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Beryl Weakening Already?

Beryl is getting perilously close to tropical depression status this evening. I doubt that NHC would actually drop it to a TD the very next advisory after upgrading it for consistency's sake. That said, all signs point to Beryl weakening. Thunderstorm activity has diminished greatly since 5pm. The U. of Wisconsin Dvorak intensity estimate has also been falling thoughout the evening. We are at the normal daily minimum for thunderstorm activity over the ocean, so perhaps this is the reason for the weakening. The hurricane hunters revisited the stronger southeast quadrant this evening and have found slightly slower wind speeds, although only by a few knots. Below, I have posted the two most recent infrared images and the most recent visible and water vapor satellite images, along with a superimposed tropical storm symbol for ease of recognizing the center of circulation. Notice on the two infrared images how thunderstorm activity has decreaed in size and intensity. On the visible (third) image, the center of circulation has become exposed. That would normally be a sign of shear affecting the system, but that isn't the case for this storm. It appears to me, the reason for the dwindling convection and exposed center would be dry air, which is apparent in the darkness on the west side of the storm on the water vapor (bottom) image. This dry air intrusion was mentioned by NHC in the last discussion. It appears this will be the limiting factor for further development.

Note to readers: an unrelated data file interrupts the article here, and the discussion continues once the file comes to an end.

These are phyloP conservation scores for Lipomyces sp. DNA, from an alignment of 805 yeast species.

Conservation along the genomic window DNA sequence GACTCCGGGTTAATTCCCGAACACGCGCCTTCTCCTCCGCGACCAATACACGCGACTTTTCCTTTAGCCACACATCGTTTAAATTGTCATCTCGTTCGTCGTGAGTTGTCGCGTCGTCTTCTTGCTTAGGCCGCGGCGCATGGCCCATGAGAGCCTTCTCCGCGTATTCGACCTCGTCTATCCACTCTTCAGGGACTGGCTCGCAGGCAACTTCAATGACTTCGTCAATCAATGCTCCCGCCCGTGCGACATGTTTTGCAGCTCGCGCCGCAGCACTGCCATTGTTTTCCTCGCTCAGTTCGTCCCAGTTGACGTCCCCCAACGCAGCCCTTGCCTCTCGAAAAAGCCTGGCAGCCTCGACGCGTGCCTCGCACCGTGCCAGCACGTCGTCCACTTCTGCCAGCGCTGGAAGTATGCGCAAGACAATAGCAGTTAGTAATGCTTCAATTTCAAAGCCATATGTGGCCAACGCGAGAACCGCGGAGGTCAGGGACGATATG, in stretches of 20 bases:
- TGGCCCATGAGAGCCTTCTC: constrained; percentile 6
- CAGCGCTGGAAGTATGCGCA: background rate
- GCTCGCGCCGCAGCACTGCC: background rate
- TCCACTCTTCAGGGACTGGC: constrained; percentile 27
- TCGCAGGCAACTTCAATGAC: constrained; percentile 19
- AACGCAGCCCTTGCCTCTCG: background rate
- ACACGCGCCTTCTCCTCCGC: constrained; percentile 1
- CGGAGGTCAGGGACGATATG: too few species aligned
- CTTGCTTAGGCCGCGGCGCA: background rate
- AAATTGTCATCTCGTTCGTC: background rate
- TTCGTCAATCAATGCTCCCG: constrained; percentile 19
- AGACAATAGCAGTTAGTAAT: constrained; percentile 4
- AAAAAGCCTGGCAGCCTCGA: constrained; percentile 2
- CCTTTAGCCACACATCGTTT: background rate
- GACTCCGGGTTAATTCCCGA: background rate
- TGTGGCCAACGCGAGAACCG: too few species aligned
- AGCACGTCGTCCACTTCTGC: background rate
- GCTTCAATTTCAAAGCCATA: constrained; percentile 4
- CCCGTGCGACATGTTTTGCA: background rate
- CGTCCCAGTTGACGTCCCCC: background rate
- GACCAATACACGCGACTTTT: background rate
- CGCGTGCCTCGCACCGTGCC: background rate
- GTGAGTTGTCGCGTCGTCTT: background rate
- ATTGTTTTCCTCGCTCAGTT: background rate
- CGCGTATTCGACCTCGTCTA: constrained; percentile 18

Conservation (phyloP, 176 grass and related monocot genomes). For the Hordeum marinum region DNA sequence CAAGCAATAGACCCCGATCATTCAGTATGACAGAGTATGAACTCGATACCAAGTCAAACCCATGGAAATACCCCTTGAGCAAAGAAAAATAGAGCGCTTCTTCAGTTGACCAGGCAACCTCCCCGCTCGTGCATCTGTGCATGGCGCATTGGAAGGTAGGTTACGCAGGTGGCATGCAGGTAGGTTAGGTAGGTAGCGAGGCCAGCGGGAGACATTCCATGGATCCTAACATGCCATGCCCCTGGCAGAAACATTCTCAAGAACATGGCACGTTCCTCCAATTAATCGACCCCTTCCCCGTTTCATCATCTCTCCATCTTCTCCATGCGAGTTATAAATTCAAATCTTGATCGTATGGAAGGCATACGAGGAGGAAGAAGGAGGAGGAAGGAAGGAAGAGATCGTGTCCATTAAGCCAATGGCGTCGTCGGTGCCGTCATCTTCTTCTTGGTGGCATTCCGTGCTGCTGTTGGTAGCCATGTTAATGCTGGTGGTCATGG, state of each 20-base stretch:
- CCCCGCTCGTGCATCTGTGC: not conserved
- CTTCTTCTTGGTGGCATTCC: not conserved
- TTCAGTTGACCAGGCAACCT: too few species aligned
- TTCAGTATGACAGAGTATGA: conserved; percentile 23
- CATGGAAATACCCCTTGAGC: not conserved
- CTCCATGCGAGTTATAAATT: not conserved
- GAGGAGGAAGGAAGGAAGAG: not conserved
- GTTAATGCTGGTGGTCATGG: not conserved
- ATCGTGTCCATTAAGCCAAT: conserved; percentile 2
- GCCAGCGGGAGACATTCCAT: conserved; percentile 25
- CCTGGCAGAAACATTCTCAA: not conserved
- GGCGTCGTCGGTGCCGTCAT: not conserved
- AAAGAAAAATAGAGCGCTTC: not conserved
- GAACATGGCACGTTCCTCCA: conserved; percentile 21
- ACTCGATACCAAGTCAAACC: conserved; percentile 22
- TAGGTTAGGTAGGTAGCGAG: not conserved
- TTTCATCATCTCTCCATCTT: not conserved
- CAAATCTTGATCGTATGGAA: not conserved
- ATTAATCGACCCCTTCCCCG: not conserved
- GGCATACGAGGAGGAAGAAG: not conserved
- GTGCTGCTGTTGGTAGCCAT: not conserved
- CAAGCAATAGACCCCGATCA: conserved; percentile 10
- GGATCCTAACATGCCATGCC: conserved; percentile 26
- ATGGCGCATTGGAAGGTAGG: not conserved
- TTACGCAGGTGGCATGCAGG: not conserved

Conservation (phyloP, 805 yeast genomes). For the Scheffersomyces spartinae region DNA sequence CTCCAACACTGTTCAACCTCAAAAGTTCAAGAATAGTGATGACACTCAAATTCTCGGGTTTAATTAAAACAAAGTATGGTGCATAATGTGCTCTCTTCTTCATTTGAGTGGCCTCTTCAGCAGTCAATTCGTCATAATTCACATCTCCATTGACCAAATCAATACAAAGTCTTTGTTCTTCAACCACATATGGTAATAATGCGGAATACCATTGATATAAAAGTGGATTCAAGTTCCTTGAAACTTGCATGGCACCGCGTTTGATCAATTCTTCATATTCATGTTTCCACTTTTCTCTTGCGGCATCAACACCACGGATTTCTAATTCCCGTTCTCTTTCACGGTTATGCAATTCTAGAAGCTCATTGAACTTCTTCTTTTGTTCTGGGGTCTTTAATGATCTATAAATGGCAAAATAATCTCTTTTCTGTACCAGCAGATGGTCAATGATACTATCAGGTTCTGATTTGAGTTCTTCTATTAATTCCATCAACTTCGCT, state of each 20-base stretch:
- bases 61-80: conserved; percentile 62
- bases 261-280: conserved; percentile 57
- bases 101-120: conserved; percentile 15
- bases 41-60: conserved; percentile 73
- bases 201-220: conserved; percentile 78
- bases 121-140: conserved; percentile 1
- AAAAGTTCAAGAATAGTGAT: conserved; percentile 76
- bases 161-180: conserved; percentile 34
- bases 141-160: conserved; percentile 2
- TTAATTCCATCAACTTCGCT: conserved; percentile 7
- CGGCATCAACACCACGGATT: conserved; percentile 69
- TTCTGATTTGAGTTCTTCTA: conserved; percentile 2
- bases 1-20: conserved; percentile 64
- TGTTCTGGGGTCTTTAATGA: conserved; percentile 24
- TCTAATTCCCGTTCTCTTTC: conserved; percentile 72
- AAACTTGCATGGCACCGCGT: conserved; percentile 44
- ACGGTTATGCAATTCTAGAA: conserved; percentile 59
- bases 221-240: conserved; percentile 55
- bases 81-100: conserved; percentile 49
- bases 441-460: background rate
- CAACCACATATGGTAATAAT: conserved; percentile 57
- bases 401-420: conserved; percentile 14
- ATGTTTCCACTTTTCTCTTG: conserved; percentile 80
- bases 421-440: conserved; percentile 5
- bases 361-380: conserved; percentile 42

Beryl_IR_23Z.jpg
Beryl_IR_0Z_19Jul.jpg
Beryl_VIS_23Z.JPG
Beryl_WV_0Z_19Jul.jpg


Posted by Adam Moyer | Permalink